[perhaps "dropped" might be too strong a word for what is, after all, just a gentle decline ..], Azerbaijani Copyright Agency Chairman Kamran Imanov stressed at a recent seminar on copyright protection in Baku, organized by the Copyright Agency of Azerbaijan and the World Intellectual Property Organization (WIPO).This blogger wonders how, precisely, the system for copyright registrations works and whether it is a precondition for protection, noting that Azerbaijan has been bound by the terms of the Berne Convention since 1999 and that this Convention is not what one might call registration-friendly. The Agency's own website has a link to a web page titled "Registration of intellectual property objects" but, when clicked, it leads to a blank page. So too, sadly, does the link to the page titled "International cooperation".
Imanov added that the Copyright Agency registered 21 copyrighted and related rights works in 2013, applications for which were submitted through the newly established online registration service. The total number of registered copyrighted works in Azerbaijan since the agency’s establishment is more than 9,000 [this doesn't sound like a large number, but presumably anything is better than nothing].
Azerbaijan is preparing national intellectual property strategy called “Azerbaijan 2020: Vision into the Future”, which will be presented soon. Part of the strategy involves possible amendments to the copyright legislation to ensure better online copyright protection.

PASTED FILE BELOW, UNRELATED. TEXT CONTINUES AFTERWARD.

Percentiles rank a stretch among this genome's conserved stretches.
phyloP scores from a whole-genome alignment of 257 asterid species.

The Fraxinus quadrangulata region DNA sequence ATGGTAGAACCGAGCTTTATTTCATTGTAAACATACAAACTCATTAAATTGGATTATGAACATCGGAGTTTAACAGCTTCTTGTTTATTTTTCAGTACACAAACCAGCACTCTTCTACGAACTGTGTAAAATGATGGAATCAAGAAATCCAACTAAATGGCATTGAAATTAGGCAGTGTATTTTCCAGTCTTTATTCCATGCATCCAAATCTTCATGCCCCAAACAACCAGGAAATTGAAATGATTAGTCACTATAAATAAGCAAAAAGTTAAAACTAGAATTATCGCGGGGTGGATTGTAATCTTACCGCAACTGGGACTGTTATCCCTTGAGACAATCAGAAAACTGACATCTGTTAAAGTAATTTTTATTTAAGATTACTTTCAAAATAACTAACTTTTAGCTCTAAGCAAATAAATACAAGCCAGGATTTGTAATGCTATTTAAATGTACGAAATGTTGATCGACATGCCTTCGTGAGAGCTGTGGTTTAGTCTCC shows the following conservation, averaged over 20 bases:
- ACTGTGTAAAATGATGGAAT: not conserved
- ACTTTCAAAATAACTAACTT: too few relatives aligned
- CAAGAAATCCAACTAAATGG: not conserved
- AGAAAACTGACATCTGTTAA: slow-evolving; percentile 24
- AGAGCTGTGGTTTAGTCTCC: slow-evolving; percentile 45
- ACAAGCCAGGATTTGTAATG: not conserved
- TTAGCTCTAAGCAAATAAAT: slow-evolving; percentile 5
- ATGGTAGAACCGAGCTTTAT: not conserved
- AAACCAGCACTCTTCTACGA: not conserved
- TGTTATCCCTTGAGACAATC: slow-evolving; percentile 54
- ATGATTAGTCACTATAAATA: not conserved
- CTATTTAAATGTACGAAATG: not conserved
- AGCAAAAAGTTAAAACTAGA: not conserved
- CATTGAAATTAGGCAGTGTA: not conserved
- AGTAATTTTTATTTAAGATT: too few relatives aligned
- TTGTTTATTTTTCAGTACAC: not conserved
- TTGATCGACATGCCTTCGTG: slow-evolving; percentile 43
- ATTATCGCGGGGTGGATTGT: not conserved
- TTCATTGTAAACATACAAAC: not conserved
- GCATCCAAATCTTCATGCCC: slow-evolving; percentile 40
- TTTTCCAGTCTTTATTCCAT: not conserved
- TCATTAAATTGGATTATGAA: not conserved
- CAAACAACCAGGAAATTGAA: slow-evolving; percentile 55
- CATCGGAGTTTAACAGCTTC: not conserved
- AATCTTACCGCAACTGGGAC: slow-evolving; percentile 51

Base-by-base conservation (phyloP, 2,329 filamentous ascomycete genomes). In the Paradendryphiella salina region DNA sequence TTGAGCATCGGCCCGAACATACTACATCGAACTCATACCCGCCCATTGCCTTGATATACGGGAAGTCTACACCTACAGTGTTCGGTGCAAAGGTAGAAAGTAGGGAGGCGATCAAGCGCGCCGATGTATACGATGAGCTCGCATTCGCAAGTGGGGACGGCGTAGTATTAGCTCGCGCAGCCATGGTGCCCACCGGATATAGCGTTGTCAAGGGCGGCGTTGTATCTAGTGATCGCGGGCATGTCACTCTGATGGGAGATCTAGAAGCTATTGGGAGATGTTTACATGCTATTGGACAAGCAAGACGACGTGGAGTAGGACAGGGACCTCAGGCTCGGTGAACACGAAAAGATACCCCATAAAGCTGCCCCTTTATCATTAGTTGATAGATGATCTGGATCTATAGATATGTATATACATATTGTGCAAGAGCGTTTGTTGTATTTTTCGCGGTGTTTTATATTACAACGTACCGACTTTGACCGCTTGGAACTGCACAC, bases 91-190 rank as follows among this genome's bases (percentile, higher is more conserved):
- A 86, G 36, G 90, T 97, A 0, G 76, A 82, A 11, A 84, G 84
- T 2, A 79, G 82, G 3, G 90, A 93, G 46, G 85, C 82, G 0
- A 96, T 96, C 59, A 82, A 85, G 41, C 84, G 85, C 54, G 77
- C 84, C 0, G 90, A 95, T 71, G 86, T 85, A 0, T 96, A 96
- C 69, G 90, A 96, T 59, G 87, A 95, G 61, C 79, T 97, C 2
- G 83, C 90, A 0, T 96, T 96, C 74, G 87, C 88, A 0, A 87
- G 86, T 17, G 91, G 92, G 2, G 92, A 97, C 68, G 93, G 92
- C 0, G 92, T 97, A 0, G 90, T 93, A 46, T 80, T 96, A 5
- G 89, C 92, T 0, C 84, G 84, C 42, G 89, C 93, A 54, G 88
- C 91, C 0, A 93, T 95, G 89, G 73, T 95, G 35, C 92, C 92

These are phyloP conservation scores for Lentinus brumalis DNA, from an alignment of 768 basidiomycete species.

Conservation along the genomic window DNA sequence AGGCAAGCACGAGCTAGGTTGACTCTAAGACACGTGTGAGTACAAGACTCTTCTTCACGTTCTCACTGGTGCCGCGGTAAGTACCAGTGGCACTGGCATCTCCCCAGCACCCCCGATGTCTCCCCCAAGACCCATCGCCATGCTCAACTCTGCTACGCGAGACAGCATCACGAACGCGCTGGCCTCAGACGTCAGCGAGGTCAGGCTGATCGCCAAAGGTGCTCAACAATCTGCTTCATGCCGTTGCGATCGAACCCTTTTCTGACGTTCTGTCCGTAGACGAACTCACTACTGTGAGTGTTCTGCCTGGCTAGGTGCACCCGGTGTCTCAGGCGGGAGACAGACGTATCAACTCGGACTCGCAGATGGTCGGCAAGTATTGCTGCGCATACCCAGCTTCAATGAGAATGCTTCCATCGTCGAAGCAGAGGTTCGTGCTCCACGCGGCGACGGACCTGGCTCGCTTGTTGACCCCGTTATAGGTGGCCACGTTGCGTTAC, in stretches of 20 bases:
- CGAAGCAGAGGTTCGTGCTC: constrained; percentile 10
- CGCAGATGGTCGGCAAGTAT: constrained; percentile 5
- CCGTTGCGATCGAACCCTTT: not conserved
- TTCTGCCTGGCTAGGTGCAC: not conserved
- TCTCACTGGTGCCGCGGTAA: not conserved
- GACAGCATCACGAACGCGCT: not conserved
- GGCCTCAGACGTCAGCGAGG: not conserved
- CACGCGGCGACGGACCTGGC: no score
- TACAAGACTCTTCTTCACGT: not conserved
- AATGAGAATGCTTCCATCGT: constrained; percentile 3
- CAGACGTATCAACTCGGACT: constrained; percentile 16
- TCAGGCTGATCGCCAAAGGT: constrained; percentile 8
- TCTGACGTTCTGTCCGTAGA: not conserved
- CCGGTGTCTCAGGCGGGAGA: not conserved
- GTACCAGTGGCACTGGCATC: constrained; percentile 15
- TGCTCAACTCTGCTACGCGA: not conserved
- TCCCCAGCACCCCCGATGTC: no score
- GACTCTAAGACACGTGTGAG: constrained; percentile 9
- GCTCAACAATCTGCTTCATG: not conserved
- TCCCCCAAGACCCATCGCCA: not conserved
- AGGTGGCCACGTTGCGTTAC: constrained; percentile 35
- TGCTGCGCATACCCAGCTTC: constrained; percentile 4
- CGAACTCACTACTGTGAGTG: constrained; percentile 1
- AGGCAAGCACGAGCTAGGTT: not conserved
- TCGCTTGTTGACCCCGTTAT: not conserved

Do any readers have detailed knowledge or experience that they'd like to share with us?
Article 5(1) of the Copyright Act of Azerbaijan (accessible in English at http://www.wipo.int/wipolex/en/text.jsp?file_id=317315) states that protection is granted without registration. Many countries have voluntary registration systems, even though one should think that the business case for such systems is weak. Why should governments undertake such registration work when it rightly belongs in the private bodies managing rights? Such bodies need the information in order to manage the rights, governments do not. Maybe it is more a question of government officials who have other reasons for wanting to see their bureaucracy swell. The most important case for an official registration system would seem to be those countries where copyrights and related rights regularly are used as security for financing, but that is probably the case only in a few advanced economies.
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